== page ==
Set amid the gorgeous fall splendor of the Blue Ridge Mountains, the Virginia Film Festival year after year remains an all-around classy production.
Edward Hermann, Kirsten Dunst, Eddie Izzard and Joanna Lumley in The Cat's Meow.
Photo credit: Lions Gate Films
Masquerades: The 14th Virginia Film Festival
October 25-28, 2001
The University of Virginia, Charlottesville
In the eight-odd years I have been attending the Virginia Film Festival (VFF) in Charlottesville, Virginia, what has consistently impressed me most is the wide spectrum of events, all of which are loosely centered around a particular academic theme -- this year, masquerades. Not just a group of unrelated premieres and appearances by stars, the Festival features classic and experimental films, discussions with screenwriters, producers, make-up artists, and directors, film lectures, an annual shot-by-shot workshop (hosted every other year by critic Roger Ebert), and forums designed to impart advice to future filmmakers. This year, the event has also given birth to the three-week "Fringe Festival," a series of exhibits and performances in music, dance, poetry, and visual art, also touching on the Festival's overarching theme.
In fact, one of the reasons a relatively small festival like VFF manages to draw big names year after year -- including Anthony Hopkins, Gregory Peck, John Sayles, Sydney Poitier, and Robert Mitchum -- is that it blends entertainment and analytical rigor. Unquestionably, the Festival also benefits from its location at the University of Virginia, where it can take advantage of the school's drama department, division of continuing education (VFF's sponsor for the last eight years), and faculty to host discussions and provide resources. It also tends to attract a certain type of film lover. Introducing the new Peter Bogdonovich film, The Cat's Meow, Variety critic Godfrey Cheshire argued that VFF is "a real cinephile film festival," thanks in large part to Artistic Director Richard Herskowitz. George Mason University professor and Indiewire critic Peter Brunette agreed when he wrote last year that VFF audiences "are the most intelligent I've seen at any festival, bar none." Simply put, the Festival has something for everyone, and its audience takes film seriously.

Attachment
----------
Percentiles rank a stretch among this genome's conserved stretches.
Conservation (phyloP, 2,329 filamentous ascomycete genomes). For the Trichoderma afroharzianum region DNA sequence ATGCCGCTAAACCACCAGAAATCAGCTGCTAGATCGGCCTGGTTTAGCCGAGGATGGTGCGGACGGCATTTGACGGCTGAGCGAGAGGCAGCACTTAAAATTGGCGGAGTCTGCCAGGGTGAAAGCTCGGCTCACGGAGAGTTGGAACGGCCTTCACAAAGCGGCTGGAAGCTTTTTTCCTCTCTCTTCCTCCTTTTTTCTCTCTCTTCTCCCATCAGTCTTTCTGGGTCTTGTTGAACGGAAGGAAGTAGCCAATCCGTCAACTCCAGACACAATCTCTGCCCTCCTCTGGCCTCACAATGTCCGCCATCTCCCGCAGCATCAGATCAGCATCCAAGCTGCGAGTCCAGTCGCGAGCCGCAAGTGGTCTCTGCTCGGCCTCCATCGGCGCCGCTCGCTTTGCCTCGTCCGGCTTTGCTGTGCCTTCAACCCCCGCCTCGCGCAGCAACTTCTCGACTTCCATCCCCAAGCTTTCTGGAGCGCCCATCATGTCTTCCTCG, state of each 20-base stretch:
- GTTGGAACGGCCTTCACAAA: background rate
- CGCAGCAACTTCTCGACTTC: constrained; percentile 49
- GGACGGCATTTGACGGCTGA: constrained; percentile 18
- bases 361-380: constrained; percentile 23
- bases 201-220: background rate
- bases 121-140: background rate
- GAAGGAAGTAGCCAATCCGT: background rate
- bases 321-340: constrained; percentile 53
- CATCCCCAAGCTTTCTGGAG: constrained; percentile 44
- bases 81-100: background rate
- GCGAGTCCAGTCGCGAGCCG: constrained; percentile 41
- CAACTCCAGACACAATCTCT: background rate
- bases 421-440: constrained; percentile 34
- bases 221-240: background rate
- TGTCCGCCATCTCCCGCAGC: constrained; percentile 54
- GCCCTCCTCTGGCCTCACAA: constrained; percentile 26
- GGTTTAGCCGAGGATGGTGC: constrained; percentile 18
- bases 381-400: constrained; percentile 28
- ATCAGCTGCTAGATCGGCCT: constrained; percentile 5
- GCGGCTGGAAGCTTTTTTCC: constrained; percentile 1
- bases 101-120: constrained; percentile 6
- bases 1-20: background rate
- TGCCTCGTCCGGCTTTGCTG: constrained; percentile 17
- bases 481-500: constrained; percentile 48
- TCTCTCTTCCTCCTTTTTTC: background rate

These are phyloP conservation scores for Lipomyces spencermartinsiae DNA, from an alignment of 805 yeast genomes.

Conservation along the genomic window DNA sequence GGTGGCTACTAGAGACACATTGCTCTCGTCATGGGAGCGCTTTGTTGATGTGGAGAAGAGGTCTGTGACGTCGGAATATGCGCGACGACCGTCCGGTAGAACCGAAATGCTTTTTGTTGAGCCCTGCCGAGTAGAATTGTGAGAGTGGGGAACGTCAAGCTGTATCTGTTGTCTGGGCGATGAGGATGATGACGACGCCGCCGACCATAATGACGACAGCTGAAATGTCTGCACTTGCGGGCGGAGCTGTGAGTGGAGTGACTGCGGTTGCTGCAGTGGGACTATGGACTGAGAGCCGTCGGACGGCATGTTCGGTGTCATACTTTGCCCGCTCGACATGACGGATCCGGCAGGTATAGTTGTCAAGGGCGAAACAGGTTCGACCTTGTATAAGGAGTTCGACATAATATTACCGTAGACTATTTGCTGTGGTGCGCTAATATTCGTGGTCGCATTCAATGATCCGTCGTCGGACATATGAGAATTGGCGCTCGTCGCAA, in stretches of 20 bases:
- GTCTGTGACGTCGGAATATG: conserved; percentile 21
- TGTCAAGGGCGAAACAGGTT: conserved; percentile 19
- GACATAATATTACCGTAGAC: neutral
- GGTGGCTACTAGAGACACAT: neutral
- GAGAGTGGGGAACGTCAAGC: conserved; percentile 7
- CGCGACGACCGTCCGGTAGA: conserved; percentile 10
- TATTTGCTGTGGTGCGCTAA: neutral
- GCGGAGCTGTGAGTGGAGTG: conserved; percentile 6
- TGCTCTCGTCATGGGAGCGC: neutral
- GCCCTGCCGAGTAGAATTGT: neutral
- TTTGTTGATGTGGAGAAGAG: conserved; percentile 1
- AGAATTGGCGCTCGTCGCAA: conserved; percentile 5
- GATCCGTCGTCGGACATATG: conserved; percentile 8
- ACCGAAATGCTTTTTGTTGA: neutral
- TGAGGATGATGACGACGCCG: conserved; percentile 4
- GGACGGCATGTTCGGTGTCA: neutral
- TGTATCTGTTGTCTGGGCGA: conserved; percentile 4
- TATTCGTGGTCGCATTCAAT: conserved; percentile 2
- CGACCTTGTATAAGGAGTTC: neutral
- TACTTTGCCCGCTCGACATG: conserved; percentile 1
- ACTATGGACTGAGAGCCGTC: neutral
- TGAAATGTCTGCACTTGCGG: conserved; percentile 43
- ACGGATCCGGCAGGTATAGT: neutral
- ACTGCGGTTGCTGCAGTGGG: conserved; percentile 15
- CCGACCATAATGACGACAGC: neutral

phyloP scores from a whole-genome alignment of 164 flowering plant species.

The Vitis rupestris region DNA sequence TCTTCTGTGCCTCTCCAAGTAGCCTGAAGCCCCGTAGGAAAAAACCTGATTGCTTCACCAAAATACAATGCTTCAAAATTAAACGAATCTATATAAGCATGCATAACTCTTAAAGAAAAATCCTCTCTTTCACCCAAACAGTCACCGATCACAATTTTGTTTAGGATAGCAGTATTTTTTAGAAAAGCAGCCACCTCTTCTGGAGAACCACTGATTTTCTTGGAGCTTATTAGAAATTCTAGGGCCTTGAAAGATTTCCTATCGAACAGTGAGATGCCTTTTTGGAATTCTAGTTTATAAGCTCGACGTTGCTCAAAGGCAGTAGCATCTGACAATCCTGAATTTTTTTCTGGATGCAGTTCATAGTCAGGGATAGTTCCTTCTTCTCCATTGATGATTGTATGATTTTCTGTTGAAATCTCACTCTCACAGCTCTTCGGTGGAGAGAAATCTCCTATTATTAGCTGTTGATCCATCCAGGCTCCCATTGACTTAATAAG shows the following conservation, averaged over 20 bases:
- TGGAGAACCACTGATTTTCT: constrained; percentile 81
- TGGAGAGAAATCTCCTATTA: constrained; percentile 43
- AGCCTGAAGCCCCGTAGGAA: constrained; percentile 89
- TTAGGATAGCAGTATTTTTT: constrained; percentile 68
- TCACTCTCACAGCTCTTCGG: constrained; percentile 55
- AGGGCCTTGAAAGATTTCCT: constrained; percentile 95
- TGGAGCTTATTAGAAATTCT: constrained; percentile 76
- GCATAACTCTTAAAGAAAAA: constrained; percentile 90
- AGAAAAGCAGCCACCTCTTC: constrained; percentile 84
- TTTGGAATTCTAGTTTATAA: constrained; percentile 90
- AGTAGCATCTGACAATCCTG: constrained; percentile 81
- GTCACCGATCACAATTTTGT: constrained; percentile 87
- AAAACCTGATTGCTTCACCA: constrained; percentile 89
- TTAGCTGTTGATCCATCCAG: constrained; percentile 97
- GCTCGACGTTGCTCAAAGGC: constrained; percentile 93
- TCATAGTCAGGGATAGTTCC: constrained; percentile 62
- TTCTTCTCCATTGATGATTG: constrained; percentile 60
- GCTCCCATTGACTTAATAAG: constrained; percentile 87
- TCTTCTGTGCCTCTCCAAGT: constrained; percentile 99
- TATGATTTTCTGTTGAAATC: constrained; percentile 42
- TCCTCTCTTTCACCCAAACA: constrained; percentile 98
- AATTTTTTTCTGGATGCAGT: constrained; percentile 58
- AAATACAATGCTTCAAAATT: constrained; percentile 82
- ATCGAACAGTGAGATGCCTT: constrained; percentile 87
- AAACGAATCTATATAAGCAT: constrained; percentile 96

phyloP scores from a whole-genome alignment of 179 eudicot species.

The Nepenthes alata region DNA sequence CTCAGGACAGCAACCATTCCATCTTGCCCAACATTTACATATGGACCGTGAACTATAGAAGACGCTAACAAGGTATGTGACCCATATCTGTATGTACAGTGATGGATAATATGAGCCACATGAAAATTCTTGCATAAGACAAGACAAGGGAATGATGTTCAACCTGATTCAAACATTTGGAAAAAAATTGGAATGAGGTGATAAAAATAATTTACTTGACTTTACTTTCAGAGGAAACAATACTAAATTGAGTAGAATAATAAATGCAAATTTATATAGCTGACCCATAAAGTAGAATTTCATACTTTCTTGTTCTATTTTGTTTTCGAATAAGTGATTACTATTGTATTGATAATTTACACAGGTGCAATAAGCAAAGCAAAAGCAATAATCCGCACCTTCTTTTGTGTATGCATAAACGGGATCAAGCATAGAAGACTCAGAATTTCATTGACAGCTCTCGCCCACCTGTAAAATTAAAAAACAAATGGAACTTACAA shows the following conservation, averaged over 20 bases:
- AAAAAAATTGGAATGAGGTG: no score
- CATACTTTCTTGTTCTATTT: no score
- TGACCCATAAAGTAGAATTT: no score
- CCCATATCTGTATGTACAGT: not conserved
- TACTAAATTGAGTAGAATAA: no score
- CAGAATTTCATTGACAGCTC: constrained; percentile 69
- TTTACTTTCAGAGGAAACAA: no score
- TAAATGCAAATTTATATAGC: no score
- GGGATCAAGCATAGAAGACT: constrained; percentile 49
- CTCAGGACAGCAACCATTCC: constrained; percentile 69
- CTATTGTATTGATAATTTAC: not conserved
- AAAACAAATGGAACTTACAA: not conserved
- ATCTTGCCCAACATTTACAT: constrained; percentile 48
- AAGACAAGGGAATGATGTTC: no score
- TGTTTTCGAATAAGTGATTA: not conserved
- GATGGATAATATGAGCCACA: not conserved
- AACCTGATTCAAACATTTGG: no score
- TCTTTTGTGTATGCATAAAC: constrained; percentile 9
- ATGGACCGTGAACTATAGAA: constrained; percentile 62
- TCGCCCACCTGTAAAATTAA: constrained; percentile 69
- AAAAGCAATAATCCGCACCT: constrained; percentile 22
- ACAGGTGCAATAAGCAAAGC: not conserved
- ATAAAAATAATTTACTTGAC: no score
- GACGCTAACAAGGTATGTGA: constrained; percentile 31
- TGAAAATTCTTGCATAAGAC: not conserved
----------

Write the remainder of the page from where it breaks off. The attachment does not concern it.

This year's line-up was arranged by daily sub-themes, including "acting as masquerade," "con artists, imposters, and other fakes," and "race- and gender-benders," Herskowitz explained in a press statement. Appropriately, the Festival placed special emphasis on the careers of actress Gena Rowlands, primarily known for her work with her late husband John Cassavetes, and indie writer/director Henry Jaglom. Both artists were available to reflect on how the craft of acting and directing compares with the roles we play in everyday life. (Unfortunately, Jaglom had to participate via audio hook-up, as he made a last-minute decision not to risk traveling to the east coast.)
Rowlands introduced screenings of several of her films, including Gloria ("The most devil-may-care film I've ever made"), A Woman Under the Influence ("My favorite film, from an acting point of view"), and Love Streams, her final collaboration with Cassavetes. She struggled to precisely interpret her films, however, saying that it is difficult for her to pick apart films that are so intense and personal. "They're all very close to me," she said. "I'm often very surprised with what critics write about them." Although she turned 71 this year, Rowlands' acting career is still thriving, with her having completed work on four film projects this past year alone, including two for Showtime. Not surprisingly, she said she gravitates as a moviegoer toward independent films about relationships and expressed concern over the lack of depth in mainstream film today. "It's as if it's a different medium," she lamented.